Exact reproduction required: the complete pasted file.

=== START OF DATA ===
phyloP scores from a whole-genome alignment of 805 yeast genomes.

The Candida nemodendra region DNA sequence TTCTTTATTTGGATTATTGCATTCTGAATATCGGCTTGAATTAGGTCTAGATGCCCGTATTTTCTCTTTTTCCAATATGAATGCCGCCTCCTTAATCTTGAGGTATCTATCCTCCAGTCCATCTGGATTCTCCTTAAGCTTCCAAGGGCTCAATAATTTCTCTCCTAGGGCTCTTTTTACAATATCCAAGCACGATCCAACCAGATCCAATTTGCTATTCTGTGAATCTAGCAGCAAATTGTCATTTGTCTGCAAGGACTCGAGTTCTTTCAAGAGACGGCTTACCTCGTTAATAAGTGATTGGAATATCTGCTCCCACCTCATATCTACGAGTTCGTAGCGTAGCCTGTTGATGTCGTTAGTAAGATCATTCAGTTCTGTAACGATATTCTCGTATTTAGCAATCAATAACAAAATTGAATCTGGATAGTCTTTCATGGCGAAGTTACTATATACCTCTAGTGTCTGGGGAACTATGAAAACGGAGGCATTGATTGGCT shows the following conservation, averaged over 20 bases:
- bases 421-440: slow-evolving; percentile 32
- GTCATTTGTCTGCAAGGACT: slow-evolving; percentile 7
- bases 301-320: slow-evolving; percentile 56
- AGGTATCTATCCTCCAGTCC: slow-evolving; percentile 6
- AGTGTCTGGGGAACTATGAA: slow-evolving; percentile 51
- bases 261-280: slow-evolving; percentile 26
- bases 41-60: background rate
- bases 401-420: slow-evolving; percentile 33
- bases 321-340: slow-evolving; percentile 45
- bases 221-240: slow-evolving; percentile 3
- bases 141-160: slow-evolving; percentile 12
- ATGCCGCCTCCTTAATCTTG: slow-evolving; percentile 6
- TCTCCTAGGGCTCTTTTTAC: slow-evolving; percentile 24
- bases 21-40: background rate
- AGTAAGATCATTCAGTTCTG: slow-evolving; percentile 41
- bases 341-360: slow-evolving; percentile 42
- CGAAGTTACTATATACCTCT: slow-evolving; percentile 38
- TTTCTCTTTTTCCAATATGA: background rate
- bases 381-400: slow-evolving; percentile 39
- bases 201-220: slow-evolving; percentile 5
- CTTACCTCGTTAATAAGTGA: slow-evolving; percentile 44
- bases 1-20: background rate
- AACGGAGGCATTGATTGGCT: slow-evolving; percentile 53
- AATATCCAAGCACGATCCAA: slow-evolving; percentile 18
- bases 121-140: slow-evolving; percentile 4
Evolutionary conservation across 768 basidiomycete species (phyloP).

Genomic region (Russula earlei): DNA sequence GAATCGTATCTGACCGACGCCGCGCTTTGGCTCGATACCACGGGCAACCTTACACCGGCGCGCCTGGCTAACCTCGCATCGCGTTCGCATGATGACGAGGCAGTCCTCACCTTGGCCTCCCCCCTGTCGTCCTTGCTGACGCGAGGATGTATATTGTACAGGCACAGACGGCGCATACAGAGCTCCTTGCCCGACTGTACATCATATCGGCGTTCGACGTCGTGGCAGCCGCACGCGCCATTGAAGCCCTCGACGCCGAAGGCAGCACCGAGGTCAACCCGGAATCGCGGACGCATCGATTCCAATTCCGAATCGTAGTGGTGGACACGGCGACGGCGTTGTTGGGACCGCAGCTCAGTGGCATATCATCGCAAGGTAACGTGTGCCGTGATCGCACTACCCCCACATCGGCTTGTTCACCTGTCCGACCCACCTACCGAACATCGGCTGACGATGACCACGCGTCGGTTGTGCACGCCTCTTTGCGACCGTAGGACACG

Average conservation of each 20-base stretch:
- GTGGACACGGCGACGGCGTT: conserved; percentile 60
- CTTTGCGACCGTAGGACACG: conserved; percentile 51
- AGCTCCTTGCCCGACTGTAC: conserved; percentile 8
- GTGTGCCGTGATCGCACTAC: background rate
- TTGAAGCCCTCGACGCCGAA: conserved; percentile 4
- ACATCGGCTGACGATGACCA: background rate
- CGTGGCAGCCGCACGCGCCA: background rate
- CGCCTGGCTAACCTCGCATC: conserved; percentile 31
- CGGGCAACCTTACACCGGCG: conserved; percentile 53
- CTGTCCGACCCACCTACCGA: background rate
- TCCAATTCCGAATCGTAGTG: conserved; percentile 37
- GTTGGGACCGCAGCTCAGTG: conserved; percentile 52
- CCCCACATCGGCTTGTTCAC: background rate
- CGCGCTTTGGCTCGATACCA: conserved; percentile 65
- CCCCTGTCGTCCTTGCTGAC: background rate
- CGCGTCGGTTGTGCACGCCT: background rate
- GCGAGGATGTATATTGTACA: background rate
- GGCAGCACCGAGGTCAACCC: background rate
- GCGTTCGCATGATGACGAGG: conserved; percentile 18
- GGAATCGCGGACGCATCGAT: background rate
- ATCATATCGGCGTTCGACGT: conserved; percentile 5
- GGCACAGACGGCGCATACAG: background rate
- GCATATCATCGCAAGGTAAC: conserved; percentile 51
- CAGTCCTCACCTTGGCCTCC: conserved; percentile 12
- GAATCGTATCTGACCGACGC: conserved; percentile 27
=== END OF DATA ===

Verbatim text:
phyloP scores from a whole-genome alignment of 805 yeast genomes.

The Candida nemodendra region DNA sequence TTCTTTATTTGGATTATTGCATTCTGAATATCGGCTTGAATTAGGTCTAGATGCCCGTATTTTCTCTTTTTCCAATATGAATGCCGCCTCCTTAATCTTGAGGTATCTATCCTCCAGTCCATCTGGATTCTCCTTAAGCTTCCAAGGGCTCAATAATTTCTCTCCTAGGGCTCTTTTTACAATATCCAAGCACGATCCAACCAGATCCAATTTGCTATTCTGTGAATCTAGCAGCAAATTGTCATTTGTCTGCAAGGACTCGAGTTCTTTCAAGAGACGGCTTACCTCGTTAATAAGTGATTGGAATATCTGCTCCCACCTCATATCTACGAGTTCGTAGCGTAGCCTGTTGATGTCGTTAGTAAGATCATTCAGTTCTGTAACGATATTCTCGTATTTAGCAATCAATAACAAAATTGAATCTGGATAGTCTTTCATGGCGAAGTTACTATATACCTCTAGTGTCTGGGGAACTATGAAAACGGAGGCATTGATTGGCT shows the following conservation, averaged over 20 bases:
- bases 421-440: slow-evolving; percentile 32
- GTCATTTGTCTGCAAGGACT: slow-evolving; percentile 7
- bases 301-320: slow-evolving; percentile 56
- AGGTATCTATCCTCCAGTCC: slow-evolving; percentile 6
- AGTGTCTGGGGAACTATGAA: slow-evolving; percentile 51
- bases 261-280: slow-evolving; percentile 26
- bases 41-60: background rate
- bases 401-420: slow-evolving; percentile 33
- bases 321-340: slow-evolving; percentile 45
- bases 221-240: slow-evolving; percentile 3
- bases 141-160: slow-evolving; percentile 12
- ATGCCGCCTCCTTAATCTTG: slow-evolving; percentile 6
- TCTCCTAGGGCTCTTTTTAC: slow-evolving; percentile 24
- bases 21-40: background rate
- AGTAAGATCATTCAGTTCTG: slow-evolving; percentile 41
- bases 341-360: slow-evolving; percentile 42
- CGAAGTTACTATATACCTCT: slow-evolving; percentile 38
- TTTCTCTTTTTCCAATATGA: background rate
- bases 381-400: slow-evolving; percentile 39
- bases 201-220: slow-evolving; percentile 5
- CTTACCTCGTTAATAAGTGA: slow-evolving; percentile 44
- bases 1-20: background rate
- AACGGAGGCATTGATTGGCT: slow-evolving; percentile 53
- AATATCCAAGCACGATCCAA: slow-evolving; percentile 18
- bases 121-140: slow-evolving; percentile 4
Evolutionary conservation across 768 basidiomycete species (phyloP).

Genomic region (Russula earlei): DNA sequence GAATCGTATCTGACCGACGCCGCGCTTTGGCTCGATACCACGGGCAACCTTACACCGGCGCGCCTGGCTAACCTCGCATCGCGTTCGCATGATGACGAGGCAGTCCTCACCTTGGCCTCCCCCCTGTCGTCCTTGCTGACGCGAGGATGTATATTGTACAGGCACAGACGGCGCATACAGAGCTCCTTGCCCGACTGTACATCATATCGGCGTTCGACGTCGTGGCAGCCGCACGCGCCATTGAAGCCCTCGACGCCGAAGGCAGCACCGAGGTCAACCCGGAATCGCGGACGCATCGATTCCAATTCCGAATCGTAGTGGTGGACACGGCGACGGCGTTGTTGGGACCGCAGCTCAGTGGCATATCATCGCAAGGTAACGTGTGCCGTGATCGCACTACCCCCACATCGGCTTGTTCACCTGTCCGACCCACCTACCGAACATCGGCTGACGATGACCACGCGTCGGTTGTGCACGCCTCTTTGCGACCGTAGGACACG

Average conservation of each 20-base stretch:
- GTGGACACGGCGACGGCGTT: conserved; percentile 60
- CTTTGCGACCGTAGGACACG: conserved; percentile 51
- AGCTCCTTGCCCGACTGTAC: conserved; percentile 8
- GTGTGCCGTGATCGCACTAC: background rate
- TTGAAGCCCTCGACGCCGAA: conserved; percentile 4
- ACATCGGCTGACGATGACCA: background rate
- CGTGGCAGCCGCACGCGCCA: background rate
- CGCCTGGCTAACCTCGCATC: conserved; percentile 31
- CGGGCAACCTTACACCGGCG: conserved; percentile 53
- CTGTCCGACCCACCTACCGA: background rate
- TCCAATTCCGAATCGTAGTG: conserved; percentile 37
- GTTGGGACCGCAGCTCAGTG: conserved; percentile 52
- CCCCACATCGGCTTGTTCAC: background rate
- CGCGCTTTGGCTCGATACCA: conserved; percentile 65
- CCCCTGTCGTCCTTGCTGAC: background rate
- CGCGTCGGTTGTGCACGCCT: background rate
- GCGAGGATGTATATTGTACA: background rate
- GGCAGCACCGAGGTCAACCC: background rate
- GCGTTCGCATGATGACGAGG: conserved; percentile 18
- GGAATCGCGGACGCATCGAT: background rate
- ATCATATCGGCGTTCGACGT: conserved; percentile 5
- GGCACAGACGGCGCATACAG: background rate
- GCATATCATCGCAAGGTAAC: conserved; percentile 51
- CAGTCCTCACCTTGGCCTCC: conserved; percentile 12
- GAATCGTATCTGACCGACGC: conserved; percentile 27